However, affirmative action tends to do more bad than it supposed to be good. For starters, it leads minorities to believe that they don’t truly qualify for a job. Besides the skills but got it solely based on their race, leading to feelings of inadequacy. Another problem with affirmative action is that one who belongs into the majority is punished for something they have nothing to do with. The white man is responsible for the scrutiny blacks endured, but an individual white man is not. There should be no reason that an honest white man should not be punished for past grievances.
Like the phrase says “two wrongs don’t make a right” The inequalities against racial minorities happen to be a thing of the past. It seems like a power trip for minorities to take advantage of this so called policy promoting equality. Racial discrimination is rampant all over the workplace. Surely it is not as extreme as it is from the 1960’s, but it is not ignored. In 1964, the Civil Rights Acts of 1964 is signed by then president Lyndon B Johnson. The act outlaws discrimination based on one’s skin color, religion or sex while protecting the rights of African Americans as well as other minorities.
It created the Equal Employment Opportunities Commission. However according to statistics, it is been proven that 36 percent of minorities experience mistreatment due to their ethnicity. According to an article an example of racial discrimination on the job is can be based off a first name. An experiment done in Boston and Chicago determined the more “black” ones name sounded, the chances of getting a callback were slim. To prove this, researchers sent out resumes to possible employers. Despite being the exact resume, one copy had a “black” sounding name such as Lakisha, while another copy had a “white” sounding name such as Emily.
This experiment determined that “Emily” had a 50 percent chance of getting a callback even with an interview included. Discrimination as unfair as someone’s name is often kept in the dark. No one would hear on the news reporting a case of discrimination against a name that is as ethnic sounding like “Lakisha”. But it epitomizes what is wrong with institutional discrimination. Names are chosen for different purposes. Some of those reasons can be for culture, meaning, uniqueness or simply because they like the name.
A company should not turn away an applicant for a reason as arbitrary as their name. Therefore one should not bear the scrutiny of having a “black” sounding name. The use of racial discrimination and law enforcement is the most controversial subtopic out of all three and the most portrayed by the media that black males are usually the target. This is a strategic method police officers use to harass African Americans because of stereotypes associated to their race. This act, better known as racial profiling, is a method used to target individuals for suspicion base off of skin color.
Most people are familiar with the scenario with an African-American male driving a luxury car. From the perspective of a police officer, this man does not look wealthy, he is not even wearing a business suit, and chances are his car is stolen. This kind of tactic is an injustice to society, an act of discrimination and it also goes against of the Bill of Rights stating free from cruel and unusual punishment. One of the famous accounts of racial profiling comes from the well-known, yet controversial case of the shooting of Trayvon Martin.
An unarmed teenager victimized of racial profiling by the neighbourhood watchman targeting him of suspicious behaviour which after a confrontation eventually leads to Martin’s death. The case is a reminder that the world has not come a long way from racial profiling. This is an unarmed teen minding his own business, unfairly being labelled as a troublemaker or in the words of the shooter “up to no good” As much as it is claiming to be non-existent or a thing of the past, the evidence is placed right in front of our faces.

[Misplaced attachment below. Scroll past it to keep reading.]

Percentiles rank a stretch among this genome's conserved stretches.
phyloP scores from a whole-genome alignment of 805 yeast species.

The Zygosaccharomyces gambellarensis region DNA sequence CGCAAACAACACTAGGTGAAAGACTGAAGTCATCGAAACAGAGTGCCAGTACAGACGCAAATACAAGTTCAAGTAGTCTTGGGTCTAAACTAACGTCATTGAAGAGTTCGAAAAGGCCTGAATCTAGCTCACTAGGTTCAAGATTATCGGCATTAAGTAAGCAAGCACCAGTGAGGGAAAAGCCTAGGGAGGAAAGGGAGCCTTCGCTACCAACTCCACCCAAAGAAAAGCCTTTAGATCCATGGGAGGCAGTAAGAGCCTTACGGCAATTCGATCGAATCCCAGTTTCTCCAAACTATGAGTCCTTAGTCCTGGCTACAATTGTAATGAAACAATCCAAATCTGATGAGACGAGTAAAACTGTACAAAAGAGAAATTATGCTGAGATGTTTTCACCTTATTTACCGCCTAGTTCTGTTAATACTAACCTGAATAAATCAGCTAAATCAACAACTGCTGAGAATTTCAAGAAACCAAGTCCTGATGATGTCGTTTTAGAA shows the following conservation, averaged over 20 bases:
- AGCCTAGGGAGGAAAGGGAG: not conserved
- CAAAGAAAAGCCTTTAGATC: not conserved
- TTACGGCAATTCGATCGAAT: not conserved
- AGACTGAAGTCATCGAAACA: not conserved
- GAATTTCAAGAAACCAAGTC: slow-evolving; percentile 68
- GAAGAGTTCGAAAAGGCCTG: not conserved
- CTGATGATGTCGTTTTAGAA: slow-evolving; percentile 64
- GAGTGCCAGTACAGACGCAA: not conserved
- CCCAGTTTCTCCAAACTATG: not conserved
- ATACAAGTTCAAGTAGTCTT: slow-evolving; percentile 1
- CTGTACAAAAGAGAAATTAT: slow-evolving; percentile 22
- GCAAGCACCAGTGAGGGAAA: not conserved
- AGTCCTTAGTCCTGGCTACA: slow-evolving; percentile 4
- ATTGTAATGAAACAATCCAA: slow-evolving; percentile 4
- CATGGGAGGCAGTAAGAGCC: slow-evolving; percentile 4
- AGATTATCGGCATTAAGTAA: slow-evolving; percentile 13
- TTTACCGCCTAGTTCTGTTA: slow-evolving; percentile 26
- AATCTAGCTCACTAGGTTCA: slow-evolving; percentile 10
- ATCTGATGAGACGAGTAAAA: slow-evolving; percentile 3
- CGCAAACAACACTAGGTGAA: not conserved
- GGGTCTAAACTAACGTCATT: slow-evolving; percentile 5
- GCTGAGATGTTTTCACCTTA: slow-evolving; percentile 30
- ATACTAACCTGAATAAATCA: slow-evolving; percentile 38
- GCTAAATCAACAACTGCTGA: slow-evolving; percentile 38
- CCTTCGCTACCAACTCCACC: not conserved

I can recall a few times as a kid when I would step into a convenience store with the intention of buying an item, and being watched from the corner of the store clerk’s eye or being subtly followed as I am being unfairly labelled a perpetrator. In conclusion, part of the name of this paper is titled “Does it still exist? ” a question which pertains to the topic of discrimination. Society has come a long way in comparison to society nearly one hundred years ago. But despite society’s changes the answer to that question is a definite yes..
Racial discrimination, not only against African Americans, will always exist. It will always exist through institutionalized discrimination. Attempts can be made to lessen it, but it will always have its setbacks. Affirmative action is one of those setbacks, being disguised as a solution to racial inequality, but in actuality it should not be overly depended on. It is extremely hypocritical to claim that affirmative action promotes equality. When in actuality, the policy basically lowers standards for education and employment.
Thereby giving an advantage to a minority group and that skin color is the reason why they have a college education or have a place in the workforce. Even though discrimination is wrong in the fields of education, the workforce and in law enforcement, it is still being practiced in certain countries. What I can take away from social science and race is that you cannot change the past but you can work on changing the future The source of discrimination is unknown, but as society continues to progress, the more open minded society becomes.
One day, the future generation will learn not to judge whether one is good or bad based off of the color of their skin. Work Cited 1. Gerrard, Meg, Frederick X Gibbons, Ross E O’Hara, Ronald Simmons, and Chih-Yuan Weng. “Perceived Racial Discrimination as a Barrier to College Enrollment for African Americans. ” Personality and Social Psychology Bulletin (2010): 77-89. Proquest. Web. 19 Mar 2013. 2. Krysan, Maria, and Amanda Lewis. “THE UNITED STATES TODAY: Racial Discrimination Is Alive and Well. ” M. E Sharpe Inc. 48. 3 (2005): 34-39. Print. 3. Barksy, Adam, , et al. Subtle Yet Significant: The Existence and Impact of Everyday Racial Discrimination in the Workplace. ” SAGE journals. 56. 11 (2003): 1299-1324. Print. 4. Bertrand, Marianne, and Sendhil Mullainathan. “Are Emily and Greg More Employable than Lakisha and Jamal? A Field Experiment on Labor Market Discrimination. ” National Bureau of Economic Research. n. page. Print. 5. Sampson, William Alfred. “INSTITUTIONAL DISCRIMINATION. ” Encyclopedia of Race, Ethnicity, and Society. 2008. SAGE Publications. 6 Aug. 2011. <http://www. sage-ereference. com/view/ethnicity/n289. xml>.